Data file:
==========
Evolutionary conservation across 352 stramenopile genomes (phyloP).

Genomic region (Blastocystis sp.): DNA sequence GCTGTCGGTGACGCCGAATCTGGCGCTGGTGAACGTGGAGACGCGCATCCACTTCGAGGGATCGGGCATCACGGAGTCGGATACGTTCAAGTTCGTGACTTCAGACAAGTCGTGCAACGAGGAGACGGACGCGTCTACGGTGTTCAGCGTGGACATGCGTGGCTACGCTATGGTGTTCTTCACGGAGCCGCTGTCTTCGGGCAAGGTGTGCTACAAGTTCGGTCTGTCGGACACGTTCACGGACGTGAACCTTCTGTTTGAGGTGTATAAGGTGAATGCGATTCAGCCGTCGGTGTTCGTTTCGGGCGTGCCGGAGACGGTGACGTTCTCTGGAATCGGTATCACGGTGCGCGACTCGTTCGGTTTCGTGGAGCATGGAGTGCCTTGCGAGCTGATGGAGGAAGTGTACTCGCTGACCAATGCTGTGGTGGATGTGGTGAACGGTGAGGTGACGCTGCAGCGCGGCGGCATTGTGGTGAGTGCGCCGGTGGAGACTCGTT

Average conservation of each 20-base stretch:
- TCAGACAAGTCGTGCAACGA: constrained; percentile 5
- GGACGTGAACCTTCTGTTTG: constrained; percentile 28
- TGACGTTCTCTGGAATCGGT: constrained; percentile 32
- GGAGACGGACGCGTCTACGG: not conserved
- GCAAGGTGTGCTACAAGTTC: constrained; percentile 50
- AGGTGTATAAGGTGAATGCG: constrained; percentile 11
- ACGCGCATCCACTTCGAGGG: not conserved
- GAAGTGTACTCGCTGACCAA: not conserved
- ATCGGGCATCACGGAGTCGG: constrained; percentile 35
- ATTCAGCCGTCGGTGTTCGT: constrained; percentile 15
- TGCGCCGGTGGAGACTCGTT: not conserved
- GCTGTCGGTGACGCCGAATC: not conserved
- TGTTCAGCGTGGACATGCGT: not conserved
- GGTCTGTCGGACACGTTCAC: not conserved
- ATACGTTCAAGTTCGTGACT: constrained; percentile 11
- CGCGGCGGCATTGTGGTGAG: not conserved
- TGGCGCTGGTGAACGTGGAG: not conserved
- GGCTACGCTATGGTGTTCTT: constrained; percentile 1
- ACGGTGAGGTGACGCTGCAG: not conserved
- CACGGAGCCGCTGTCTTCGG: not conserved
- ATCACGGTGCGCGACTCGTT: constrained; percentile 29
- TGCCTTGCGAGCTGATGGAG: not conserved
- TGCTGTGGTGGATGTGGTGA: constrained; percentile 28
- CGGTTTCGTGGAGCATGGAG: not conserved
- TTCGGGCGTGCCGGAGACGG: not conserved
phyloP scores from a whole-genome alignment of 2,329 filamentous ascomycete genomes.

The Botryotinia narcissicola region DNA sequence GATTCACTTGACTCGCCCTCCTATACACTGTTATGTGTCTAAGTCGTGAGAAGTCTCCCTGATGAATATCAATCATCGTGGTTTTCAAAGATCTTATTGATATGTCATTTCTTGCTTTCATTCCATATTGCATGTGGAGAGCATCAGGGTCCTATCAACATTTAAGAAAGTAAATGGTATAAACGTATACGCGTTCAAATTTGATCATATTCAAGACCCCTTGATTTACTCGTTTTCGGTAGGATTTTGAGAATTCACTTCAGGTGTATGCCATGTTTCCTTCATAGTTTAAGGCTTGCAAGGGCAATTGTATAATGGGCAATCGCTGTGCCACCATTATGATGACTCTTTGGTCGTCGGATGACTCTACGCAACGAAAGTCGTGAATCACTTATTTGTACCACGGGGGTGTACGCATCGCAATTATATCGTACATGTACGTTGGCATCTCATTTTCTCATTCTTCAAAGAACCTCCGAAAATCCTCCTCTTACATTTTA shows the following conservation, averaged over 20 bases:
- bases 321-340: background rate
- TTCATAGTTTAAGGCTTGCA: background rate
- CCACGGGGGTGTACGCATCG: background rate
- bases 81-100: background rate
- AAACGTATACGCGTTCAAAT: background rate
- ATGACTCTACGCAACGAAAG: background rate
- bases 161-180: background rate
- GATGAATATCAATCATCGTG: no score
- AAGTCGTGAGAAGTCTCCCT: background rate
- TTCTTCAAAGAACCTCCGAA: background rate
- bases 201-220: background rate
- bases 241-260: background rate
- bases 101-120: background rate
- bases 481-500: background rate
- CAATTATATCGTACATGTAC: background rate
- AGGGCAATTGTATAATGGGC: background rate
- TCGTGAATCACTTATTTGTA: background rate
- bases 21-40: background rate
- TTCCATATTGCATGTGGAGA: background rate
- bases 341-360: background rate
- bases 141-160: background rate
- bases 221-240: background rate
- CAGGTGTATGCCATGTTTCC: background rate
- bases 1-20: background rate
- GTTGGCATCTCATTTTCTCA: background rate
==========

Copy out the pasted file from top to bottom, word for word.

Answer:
Evolutionary conservation across 352 stramenopile genomes (phyloP).

Genomic region (Blastocystis sp.): DNA sequence GCTGTCGGTGACGCCGAATCTGGCGCTGGTGAACGTGGAGACGCGCATCCACTTCGAGGGATCGGGCATCACGGAGTCGGATACGTTCAAGTTCGTGACTTCAGACAAGTCGTGCAACGAGGAGACGGACGCGTCTACGGTGTTCAGCGTGGACATGCGTGGCTACGCTATGGTGTTCTTCACGGAGCCGCTGTCTTCGGGCAAGGTGTGCTACAAGTTCGGTCTGTCGGACACGTTCACGGACGTGAACCTTCTGTTTGAGGTGTATAAGGTGAATGCGATTCAGCCGTCGGTGTTCGTTTCGGGCGTGCCGGAGACGGTGACGTTCTCTGGAATCGGTATCACGGTGCGCGACTCGTTCGGTTTCGTGGAGCATGGAGTGCCTTGCGAGCTGATGGAGGAAGTGTACTCGCTGACCAATGCTGTGGTGGATGTGGTGAACGGTGAGGTGACGCTGCAGCGCGGCGGCATTGTGGTGAGTGCGCCGGTGGAGACTCGTT

Average conservation of each 20-base stretch:
- TCAGACAAGTCGTGCAACGA: constrained; percentile 5
- GGACGTGAACCTTCTGTTTG: constrained; percentile 28
- TGACGTTCTCTGGAATCGGT: constrained; percentile 32
- GGAGACGGACGCGTCTACGG: not conserved
- GCAAGGTGTGCTACAAGTTC: constrained; percentile 50
- AGGTGTATAAGGTGAATGCG: constrained; percentile 11
- ACGCGCATCCACTTCGAGGG: not conserved
- GAAGTGTACTCGCTGACCAA: not conserved
- ATCGGGCATCACGGAGTCGG: constrained; percentile 35
- ATTCAGCCGTCGGTGTTCGT: constrained; percentile 15
- TGCGCCGGTGGAGACTCGTT: not conserved
- GCTGTCGGTGACGCCGAATC: not conserved
- TGTTCAGCGTGGACATGCGT: not conserved
- GGTCTGTCGGACACGTTCAC: not conserved
- ATACGTTCAAGTTCGTGACT: constrained; percentile 11
- CGCGGCGGCATTGTGGTGAG: not conserved
- TGGCGCTGGTGAACGTGGAG: not conserved
- GGCTACGCTATGGTGTTCTT: constrained; percentile 1
- ACGGTGAGGTGACGCTGCAG: not conserved
- CACGGAGCCGCTGTCTTCGG: not conserved
- ATCACGGTGCGCGACTCGTT: constrained; percentile 29
- TGCCTTGCGAGCTGATGGAG: not conserved
- TGCTGTGGTGGATGTGGTGA: constrained; percentile 28
- CGGTTTCGTGGAGCATGGAG: not conserved
- TTCGGGCGTGCCGGAGACGG: not conserved
phyloP scores from a whole-genome alignment of 2,329 filamentous ascomycete genomes.

The Botryotinia narcissicola region DNA sequence GATTCACTTGACTCGCCCTCCTATACACTGTTATGTGTCTAAGTCGTGAGAAGTCTCCCTGATGAATATCAATCATCGTGGTTTTCAAAGATCTTATTGATATGTCATTTCTTGCTTTCATTCCATATTGCATGTGGAGAGCATCAGGGTCCTATCAACATTTAAGAAAGTAAATGGTATAAACGTATACGCGTTCAAATTTGATCATATTCAAGACCCCTTGATTTACTCGTTTTCGGTAGGATTTTGAGAATTCACTTCAGGTGTATGCCATGTTTCCTTCATAGTTTAAGGCTTGCAAGGGCAATTGTATAATGGGCAATCGCTGTGCCACCATTATGATGACTCTTTGGTCGTCGGATGACTCTACGCAACGAAAGTCGTGAATCACTTATTTGTACCACGGGGGTGTACGCATCGCAATTATATCGTACATGTACGTTGGCATCTCATTTTCTCATTCTTCAAAGAACCTCCGAAAATCCTCCTCTTACATTTTA shows the following conservation, averaged over 20 bases:
- bases 321-340: background rate
- TTCATAGTTTAAGGCTTGCA: background rate
- CCACGGGGGTGTACGCATCG: background rate
- bases 81-100: background rate
- AAACGTATACGCGTTCAAAT: background rate
- ATGACTCTACGCAACGAAAG: background rate
- bases 161-180: background rate
- GATGAATATCAATCATCGTG: no score
- AAGTCGTGAGAAGTCTCCCT: background rate
- TTCTTCAAAGAACCTCCGAA: background rate
- bases 201-220: background rate
- bases 241-260: background rate
- bases 101-120: background rate
- bases 481-500: background rate
- CAATTATATCGTACATGTAC: background rate
- AGGGCAATTGTATAATGGGC: background rate
- TCGTGAATCACTTATTTGTA: background rate
- bases 21-40: background rate
- TTCCATATTGCATGTGGAGA: background rate
- bases 341-360: background rate
- bases 141-160: background rate
- bases 221-240: background rate
- CAGGTGTATGCCATGTTTCC: background rate
- bases 1-20: background rate
- GTTGGCATCTCATTTTCTCA: background rate